Ask LH: Should I Contest This Police Fine?

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Dear Lifehacker, A few weeks ago I received a call from a police officer as another driver reported my car as having bumped their car (which I do not believe I did and there is no evidence of any collision.) I was told to visit my local police station and make a report - and obviously my report was very different from the other person's!

About a week later I got a $180 fine in the mail for "negligent driving" issued by the officer who had called me to ask me to go and make the report. I don't understand how I can be issued a fine by an officer I have never met based on the report of a person I have never met. I appealed the fine but was given the reply that the officer felt it was appropriate. My only other option is to go to court which I can't afford to. What should I do? Thanks, Lee

Dear Lee,

If there truly was no collision, you should absolutely contest this in court. The police cannot have evidence of an event that didn't take place - so it's basically your word against the other driver.

Lodging an appeal in court is not expensive if you forgo the services of a solicitor. (This is the norm when contesting things like traffic fines.) You're basically looking at an application fee of around $50.

With that said, it seems exceedingly odd that the police would issue a penalty if there wasn't a shred of proof. And why did the other motorist identify your licence plate in the first place? Are you sure there was no collision?

If the police have CRT or mobile phone footage of the incident, this will be presented in court. You may end up facing additional fines in addition to the negligent driving charge.

In short, if you're certain of your innocence, it's worth taking the matter to court: the fine will almost certainly be dismissed and the points restored to your licence. If you may have done the deed (or are sneakily trying to get out of it), contesting isn't worth the risk: just accept the punishment and move on.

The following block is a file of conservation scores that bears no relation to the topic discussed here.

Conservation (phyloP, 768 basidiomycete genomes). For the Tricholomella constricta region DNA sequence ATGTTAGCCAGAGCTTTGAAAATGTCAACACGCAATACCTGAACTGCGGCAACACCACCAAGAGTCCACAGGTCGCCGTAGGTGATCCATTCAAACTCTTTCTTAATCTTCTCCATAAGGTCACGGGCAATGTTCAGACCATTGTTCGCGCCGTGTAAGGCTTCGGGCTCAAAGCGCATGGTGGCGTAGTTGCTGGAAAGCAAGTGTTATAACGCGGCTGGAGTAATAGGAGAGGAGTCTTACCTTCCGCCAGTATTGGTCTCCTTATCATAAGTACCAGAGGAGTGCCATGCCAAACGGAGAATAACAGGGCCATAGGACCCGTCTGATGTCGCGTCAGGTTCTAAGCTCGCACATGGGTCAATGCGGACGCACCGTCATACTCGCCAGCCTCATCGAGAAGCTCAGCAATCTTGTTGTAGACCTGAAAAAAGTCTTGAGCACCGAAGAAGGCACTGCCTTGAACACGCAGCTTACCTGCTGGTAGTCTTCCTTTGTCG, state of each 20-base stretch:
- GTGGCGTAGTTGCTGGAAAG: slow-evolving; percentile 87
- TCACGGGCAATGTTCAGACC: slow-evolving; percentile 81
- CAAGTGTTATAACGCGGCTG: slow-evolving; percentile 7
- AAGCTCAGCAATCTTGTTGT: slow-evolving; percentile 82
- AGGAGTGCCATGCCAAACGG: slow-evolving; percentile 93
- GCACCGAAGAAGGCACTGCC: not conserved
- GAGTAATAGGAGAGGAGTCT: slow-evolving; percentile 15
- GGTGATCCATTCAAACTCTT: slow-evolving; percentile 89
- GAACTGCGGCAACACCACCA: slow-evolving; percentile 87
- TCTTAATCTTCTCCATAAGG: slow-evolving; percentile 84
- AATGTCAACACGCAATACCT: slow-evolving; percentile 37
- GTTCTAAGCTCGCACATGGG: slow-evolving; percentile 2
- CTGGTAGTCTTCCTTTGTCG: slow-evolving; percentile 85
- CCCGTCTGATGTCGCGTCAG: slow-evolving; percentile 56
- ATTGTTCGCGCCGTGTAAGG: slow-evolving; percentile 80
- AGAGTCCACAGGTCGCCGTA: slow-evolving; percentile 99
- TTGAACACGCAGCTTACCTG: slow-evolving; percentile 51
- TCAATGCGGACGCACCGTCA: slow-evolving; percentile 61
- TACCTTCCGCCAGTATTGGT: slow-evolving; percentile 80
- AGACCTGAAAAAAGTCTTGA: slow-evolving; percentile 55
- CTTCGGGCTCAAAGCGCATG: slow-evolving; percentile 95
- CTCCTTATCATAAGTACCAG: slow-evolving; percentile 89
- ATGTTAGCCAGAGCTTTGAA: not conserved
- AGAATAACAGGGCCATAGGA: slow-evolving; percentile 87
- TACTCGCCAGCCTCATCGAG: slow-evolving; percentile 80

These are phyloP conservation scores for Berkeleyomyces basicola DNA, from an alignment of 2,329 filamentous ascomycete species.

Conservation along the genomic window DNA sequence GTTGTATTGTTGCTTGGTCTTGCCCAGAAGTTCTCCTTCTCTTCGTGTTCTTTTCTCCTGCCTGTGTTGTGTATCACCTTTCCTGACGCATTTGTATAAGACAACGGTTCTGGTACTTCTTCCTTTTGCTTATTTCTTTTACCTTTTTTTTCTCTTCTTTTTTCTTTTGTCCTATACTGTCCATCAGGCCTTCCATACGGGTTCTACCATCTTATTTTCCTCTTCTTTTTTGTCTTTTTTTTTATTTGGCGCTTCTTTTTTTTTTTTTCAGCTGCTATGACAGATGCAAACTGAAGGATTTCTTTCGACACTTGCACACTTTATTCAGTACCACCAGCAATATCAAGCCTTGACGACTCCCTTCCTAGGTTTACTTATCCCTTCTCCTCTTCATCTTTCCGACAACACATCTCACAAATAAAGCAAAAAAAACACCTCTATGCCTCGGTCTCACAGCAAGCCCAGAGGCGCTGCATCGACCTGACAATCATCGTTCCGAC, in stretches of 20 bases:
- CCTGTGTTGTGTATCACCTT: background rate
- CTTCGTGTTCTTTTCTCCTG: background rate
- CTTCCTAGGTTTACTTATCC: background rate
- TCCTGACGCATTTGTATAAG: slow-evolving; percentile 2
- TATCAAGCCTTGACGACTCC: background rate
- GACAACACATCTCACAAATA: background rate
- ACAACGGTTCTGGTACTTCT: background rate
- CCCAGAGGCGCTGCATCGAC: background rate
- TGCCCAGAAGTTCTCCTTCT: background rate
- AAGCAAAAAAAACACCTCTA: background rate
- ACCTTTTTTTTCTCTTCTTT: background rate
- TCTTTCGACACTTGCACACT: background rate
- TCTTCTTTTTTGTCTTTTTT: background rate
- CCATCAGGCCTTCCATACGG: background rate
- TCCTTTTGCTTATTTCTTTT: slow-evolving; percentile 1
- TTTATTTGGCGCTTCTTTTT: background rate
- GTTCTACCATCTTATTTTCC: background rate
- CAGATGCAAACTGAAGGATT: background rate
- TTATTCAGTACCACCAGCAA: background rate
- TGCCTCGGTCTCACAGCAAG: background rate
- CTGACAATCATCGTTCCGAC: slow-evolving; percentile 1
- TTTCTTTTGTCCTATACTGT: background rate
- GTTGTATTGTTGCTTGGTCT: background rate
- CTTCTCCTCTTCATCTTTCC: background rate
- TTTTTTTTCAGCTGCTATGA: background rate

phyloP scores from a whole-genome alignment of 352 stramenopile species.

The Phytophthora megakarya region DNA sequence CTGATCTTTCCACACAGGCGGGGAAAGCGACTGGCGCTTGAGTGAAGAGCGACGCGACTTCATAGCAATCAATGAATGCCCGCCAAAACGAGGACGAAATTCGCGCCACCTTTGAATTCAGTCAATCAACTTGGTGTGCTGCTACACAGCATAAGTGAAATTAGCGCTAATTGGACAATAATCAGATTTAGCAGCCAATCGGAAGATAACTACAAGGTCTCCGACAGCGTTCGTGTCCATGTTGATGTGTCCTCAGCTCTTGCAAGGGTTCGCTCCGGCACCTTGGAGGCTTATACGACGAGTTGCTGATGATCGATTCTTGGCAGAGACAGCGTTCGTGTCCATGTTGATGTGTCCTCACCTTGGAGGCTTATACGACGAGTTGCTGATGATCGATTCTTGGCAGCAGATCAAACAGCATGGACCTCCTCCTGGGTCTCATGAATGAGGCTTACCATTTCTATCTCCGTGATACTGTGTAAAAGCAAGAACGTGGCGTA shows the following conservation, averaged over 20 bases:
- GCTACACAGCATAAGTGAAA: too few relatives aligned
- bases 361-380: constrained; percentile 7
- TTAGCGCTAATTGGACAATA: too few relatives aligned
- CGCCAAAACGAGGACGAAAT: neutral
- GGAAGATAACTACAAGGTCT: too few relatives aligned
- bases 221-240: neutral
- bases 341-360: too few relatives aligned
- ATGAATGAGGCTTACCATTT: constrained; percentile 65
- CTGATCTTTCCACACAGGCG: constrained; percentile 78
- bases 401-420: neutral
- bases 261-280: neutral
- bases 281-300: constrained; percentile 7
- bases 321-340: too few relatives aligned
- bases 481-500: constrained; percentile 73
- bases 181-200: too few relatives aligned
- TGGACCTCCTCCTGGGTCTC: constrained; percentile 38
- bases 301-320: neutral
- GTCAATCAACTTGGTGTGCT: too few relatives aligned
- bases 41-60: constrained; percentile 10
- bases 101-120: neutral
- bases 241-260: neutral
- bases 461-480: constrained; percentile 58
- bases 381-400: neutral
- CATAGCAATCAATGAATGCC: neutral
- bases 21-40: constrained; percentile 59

Cheers Lifehacker

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    My name is Spiros Metaxas and I am a Barrister. I practice traffic law.

    From what you have written, I would recommend that you contest this in Court. If you do contest this matter, the Police will have to give you a Brief of Evidence that would include any witness reports, video footage details or any other evidence. If there is any video or recording then you will have the opportunity to view it. Then you can decide if the Prosecution has a strong or weak case against you or seek legal advice. You may qualify for Legal Aid that may assist you.

    Broadly speaking, if there is no video evidence, no recording, no physical evidence and no police or independant eyewitness evidence, then it is your word against the person making the complaint to the police and this would make it easier for you to introduce the element of "reasonable doubt". You do not need to prove your innocence - you only need to introduce and convince the court that there is "reasonable doubt". The onus is on the prosecution to prove their case against you which becomes harder if you run your case properly.

    You do not pay any fee to the Court to contest the matter. I hope this helps you.

    Good luck and fight the good fight.

      Further to my previous comments, you should always seek legal advice so if you cannot afford a lawyer, then contact Legal Aid or a community legal service in your area that provides a free service.

      There are many factors that you should consider which can be best answered by a lawyer. For example, you should consider your best possible result in Court together with your worst possible result in Court and from there make a decision to fight or not to fight based together with the strength of the Police case against you.

    Apart from the fact that the question asker has physically gone to the police station to make a report and the officer on duty has (presumably) known about the alleged incident, this smells like a scam. If nothing else, I would verify the name of the issuing officer and, most importantly, the payment details provided on the notice that they were issued in the mail.

    1. Wouldn't insurance usually deal with incidents like this - unless there was damage to property or injury?

    2. "Negligent Driving" sounds like a made up charge. Culpable driving I believe is usually the charge when your reckless behaviour has caused an incident. (I could be wrong about this - not a lawyer).

    Are you a member of a motoring association (NRMA, RACV etc)?
    They generally have a free legal service for members. Ask them to help.

    Last edited 25/07/17 12:30 pm

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